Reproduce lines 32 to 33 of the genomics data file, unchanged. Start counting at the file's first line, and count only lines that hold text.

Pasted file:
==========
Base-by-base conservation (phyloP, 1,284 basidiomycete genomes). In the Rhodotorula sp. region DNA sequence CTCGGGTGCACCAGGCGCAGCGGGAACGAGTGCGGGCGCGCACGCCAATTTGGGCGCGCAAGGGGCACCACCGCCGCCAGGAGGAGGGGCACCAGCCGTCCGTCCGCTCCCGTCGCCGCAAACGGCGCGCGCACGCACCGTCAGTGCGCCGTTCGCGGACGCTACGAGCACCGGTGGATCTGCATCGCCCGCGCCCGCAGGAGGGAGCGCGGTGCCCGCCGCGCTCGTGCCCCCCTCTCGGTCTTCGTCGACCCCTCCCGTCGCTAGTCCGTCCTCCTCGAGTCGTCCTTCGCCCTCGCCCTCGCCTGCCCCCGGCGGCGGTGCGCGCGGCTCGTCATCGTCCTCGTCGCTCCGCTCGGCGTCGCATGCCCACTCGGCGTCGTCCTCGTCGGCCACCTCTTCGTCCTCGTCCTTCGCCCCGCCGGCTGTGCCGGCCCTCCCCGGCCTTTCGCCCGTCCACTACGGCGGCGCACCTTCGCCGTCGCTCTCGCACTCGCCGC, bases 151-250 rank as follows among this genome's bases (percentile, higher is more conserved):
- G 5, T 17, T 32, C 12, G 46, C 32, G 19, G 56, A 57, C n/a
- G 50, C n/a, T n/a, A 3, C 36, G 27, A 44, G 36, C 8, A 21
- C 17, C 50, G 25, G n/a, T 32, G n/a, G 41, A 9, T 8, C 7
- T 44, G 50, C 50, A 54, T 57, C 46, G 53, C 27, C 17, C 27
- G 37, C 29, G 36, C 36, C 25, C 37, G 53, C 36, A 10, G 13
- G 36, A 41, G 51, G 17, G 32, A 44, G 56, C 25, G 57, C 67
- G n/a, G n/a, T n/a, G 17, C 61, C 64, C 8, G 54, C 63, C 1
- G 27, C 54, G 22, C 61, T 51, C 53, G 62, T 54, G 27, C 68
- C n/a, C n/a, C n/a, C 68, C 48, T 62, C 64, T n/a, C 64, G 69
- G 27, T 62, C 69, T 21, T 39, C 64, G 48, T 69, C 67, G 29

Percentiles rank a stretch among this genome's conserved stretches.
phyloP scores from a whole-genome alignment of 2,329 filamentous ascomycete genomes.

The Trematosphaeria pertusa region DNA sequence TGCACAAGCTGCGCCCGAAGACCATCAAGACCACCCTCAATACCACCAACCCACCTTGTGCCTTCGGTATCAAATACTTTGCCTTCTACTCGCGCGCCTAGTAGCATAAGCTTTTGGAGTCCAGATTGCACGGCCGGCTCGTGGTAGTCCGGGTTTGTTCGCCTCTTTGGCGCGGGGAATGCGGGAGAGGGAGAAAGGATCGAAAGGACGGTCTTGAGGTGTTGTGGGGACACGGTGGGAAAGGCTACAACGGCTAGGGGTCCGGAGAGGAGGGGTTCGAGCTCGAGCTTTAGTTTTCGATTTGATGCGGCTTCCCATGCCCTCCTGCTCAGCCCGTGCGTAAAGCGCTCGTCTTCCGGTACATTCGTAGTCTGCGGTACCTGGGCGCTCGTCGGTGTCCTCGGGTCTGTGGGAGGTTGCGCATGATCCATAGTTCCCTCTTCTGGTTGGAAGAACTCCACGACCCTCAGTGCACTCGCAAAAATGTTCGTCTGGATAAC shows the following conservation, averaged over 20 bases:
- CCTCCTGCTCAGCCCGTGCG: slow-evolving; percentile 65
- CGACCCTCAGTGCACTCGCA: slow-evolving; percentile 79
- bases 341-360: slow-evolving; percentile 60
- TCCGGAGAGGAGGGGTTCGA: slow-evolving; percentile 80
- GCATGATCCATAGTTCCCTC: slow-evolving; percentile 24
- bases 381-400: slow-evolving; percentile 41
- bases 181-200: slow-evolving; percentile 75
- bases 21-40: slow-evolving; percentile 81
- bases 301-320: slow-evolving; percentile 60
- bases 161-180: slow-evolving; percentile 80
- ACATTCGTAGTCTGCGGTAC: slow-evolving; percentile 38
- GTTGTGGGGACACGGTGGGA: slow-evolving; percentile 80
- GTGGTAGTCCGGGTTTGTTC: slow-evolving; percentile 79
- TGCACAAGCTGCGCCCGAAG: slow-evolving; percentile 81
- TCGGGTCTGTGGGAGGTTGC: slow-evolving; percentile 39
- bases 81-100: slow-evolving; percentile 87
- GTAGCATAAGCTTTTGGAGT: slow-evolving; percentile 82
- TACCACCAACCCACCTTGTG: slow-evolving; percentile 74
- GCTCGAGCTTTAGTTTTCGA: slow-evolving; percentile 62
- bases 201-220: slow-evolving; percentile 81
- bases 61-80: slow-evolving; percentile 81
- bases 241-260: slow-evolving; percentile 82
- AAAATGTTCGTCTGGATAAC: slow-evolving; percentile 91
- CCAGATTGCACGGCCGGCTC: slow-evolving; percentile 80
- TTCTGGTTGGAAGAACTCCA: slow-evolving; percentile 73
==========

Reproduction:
- TACCACCAACCCACCTTGTG: slow-evolving; percentile 74
- GCTCGAGCTTTAGTTTTCGA: slow-evolving; percentile 62